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Diversifying with managed futures could improve risk-adjusted returns, says Forward

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Historical analysis suggests that diversifying portfolios with managed futures may enable investors to earn better risk-adjusted returns, according to a white paper from Forward.

Titled Managed Futures: Stepping Up the Quest for Portfolio Diversification, Forward’s white paper notes that managed futures strategies historically have maintained very low correlations to stock and bond indexes while producing equity-like returns. 
Over the 32-year period ending 31 December, 2011, the Barclay CTA Index achieved a compound annualised return of 11.16 per cent versus annualised gains of 11.06 per cent for the S&P 500 Index and 8.69 per cent for the Barclays Capital US Aggregate Bond Index. During the same period the CTA Index also experienced somewhat less overall volatility and substantially lower drawdowns than the S&P 500. 
Significantly, the CTA Index showed positive returns during the dot-com crash of 2000-2002 and the financial crisis of 2008, years when the S&P 500 sustained major losses.

The paper cautions, however, that the performance and correlations of any specific managed futures strategy may vary substantially from that of the CTA Index, which tracks performance of a peer group of managed futures strategies.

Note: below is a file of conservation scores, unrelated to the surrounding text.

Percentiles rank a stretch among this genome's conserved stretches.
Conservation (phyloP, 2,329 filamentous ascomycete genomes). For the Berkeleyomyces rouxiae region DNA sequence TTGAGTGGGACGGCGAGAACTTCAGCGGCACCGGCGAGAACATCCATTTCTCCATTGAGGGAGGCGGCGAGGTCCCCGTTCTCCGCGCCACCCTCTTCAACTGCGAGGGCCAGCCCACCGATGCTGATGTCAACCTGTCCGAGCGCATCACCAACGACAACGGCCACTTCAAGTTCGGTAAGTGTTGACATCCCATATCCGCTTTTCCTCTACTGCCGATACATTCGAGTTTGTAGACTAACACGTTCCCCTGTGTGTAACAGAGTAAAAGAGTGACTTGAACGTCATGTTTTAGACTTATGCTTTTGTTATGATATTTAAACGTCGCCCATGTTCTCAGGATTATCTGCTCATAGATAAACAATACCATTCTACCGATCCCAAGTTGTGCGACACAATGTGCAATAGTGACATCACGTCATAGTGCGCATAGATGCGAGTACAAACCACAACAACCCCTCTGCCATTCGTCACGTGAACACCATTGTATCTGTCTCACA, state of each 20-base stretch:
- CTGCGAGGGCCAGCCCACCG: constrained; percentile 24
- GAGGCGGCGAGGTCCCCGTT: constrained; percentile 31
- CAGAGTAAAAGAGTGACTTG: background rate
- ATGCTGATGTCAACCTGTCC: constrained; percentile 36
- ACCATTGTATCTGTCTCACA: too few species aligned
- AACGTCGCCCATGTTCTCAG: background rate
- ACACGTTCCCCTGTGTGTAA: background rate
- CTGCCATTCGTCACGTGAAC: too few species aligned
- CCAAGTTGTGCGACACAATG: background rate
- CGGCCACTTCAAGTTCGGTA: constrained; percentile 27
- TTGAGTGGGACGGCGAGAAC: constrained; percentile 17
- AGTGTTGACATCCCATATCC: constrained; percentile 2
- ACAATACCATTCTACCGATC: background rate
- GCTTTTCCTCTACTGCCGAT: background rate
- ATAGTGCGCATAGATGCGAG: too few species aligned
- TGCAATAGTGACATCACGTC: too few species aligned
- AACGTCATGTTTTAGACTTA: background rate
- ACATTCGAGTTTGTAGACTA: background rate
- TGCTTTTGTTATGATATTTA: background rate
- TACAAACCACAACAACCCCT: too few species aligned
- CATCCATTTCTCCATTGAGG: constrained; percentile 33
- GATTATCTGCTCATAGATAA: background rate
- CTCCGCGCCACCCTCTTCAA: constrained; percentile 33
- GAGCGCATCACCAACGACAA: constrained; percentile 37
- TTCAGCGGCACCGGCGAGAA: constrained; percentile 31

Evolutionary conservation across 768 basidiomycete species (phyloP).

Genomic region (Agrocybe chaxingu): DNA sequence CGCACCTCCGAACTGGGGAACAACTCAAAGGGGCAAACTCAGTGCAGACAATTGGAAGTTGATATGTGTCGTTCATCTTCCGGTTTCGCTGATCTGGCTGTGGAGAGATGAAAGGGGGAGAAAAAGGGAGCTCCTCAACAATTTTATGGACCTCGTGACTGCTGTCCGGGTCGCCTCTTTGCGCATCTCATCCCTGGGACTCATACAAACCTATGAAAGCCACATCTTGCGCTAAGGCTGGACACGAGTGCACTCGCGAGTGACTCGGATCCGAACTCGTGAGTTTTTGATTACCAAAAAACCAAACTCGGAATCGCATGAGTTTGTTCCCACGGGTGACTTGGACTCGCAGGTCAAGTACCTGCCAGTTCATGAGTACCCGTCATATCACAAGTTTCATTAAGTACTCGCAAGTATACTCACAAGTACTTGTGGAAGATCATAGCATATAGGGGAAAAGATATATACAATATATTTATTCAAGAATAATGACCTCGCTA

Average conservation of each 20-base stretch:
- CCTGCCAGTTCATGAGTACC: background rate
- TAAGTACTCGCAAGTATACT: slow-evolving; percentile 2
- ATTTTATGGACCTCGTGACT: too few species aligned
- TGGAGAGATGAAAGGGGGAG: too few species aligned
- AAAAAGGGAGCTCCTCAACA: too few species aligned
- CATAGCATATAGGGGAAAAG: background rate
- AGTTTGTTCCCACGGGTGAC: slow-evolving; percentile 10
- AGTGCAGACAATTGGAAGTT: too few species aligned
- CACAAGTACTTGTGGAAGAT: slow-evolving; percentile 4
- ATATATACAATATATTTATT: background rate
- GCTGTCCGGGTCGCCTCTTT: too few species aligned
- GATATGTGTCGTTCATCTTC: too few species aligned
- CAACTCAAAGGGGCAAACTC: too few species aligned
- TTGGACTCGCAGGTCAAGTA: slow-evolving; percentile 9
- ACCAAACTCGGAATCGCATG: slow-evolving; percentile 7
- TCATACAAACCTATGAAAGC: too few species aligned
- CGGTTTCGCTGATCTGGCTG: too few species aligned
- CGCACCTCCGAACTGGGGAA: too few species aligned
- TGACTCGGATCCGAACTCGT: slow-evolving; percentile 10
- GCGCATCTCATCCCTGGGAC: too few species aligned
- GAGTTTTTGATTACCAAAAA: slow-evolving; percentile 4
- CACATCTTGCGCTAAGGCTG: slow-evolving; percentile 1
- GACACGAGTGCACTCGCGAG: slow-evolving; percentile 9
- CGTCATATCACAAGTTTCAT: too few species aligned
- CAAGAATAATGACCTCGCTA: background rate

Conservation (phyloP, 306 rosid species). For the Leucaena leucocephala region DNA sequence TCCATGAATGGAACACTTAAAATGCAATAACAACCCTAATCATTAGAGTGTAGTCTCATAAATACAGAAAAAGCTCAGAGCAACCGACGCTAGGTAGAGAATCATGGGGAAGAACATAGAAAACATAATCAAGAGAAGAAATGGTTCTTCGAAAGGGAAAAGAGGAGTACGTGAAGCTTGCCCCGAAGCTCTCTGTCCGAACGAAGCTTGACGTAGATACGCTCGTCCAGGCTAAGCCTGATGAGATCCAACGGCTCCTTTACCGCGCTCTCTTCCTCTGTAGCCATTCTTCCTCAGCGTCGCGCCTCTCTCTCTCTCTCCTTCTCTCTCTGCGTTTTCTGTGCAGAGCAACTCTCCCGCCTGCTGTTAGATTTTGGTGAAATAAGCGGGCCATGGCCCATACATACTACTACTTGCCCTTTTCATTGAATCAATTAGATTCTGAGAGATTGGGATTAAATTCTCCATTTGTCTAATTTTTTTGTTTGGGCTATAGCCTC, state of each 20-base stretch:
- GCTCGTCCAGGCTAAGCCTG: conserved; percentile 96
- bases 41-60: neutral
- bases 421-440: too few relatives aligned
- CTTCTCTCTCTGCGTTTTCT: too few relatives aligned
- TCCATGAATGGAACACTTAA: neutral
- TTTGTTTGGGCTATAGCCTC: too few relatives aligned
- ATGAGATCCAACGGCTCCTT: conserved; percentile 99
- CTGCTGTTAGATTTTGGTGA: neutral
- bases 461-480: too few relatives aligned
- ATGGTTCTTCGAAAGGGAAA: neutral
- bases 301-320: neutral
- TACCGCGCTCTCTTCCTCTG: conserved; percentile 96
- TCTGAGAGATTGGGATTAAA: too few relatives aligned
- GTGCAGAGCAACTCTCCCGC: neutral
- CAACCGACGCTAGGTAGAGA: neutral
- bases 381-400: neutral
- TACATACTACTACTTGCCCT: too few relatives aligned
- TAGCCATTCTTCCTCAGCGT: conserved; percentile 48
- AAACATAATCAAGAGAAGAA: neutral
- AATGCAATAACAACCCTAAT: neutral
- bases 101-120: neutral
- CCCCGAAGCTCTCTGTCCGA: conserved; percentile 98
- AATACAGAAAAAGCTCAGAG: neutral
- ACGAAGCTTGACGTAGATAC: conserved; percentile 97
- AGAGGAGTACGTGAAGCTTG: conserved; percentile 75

"While there may be no perfect all-weather strategy, managed futures strategies have a record of zigging when equity markets zag. As a group they have also maintained their low correlations to many other asset classes during a time when correlations have generally been rising," says Forward chief executive Alan Reid (pictured).  "In light of this, it’s not surprising that managed futures has been among the fastest-growing non-traditional investment categories."

Assets under management by commodity trade advisors (CTAs), which historically have dominated managed futures investing, grew from USD38bn at the end of 2000 to USD314bn by the end of 2011. CTAs are limited partnerships that are restricted to wealthy investors and charge hedge-fund-style performance fees.

Over the last five years, the availability of managed futures mutual funds has made the strategy more broadly accessible while lowering fees, relative to limited partnership vehicles, and providing daily liquidity, states the Forward white paper. Since the introduction of the first such mutual fund in 2007, the number of managed futures mutual funds has grown to 31 funds with total assets of nearly USD9bn, according to Strategic Insight as of 31 May 2012.  

Forward’s white paper includes discussion of the various kinds of managed futures strategies, most of which use some type of systematic, trend-following approach. It also traces the use of futures contracts back to 17th century Japan and describes how managed futures strategies evolved from a commodity-focused approach to a dynamic, multi-asset-class strategy in the 1970s and ’80s.

"Because many investors are unfamiliar with how futures markets operate, managed futures are often assumed to be exotic, complex and risky. But given the track record and diversification potential of these strategies, we strongly believe it is worth the time it takes to explore them," says Norman Mains, a managing director of Forward and principal author of the white paper.

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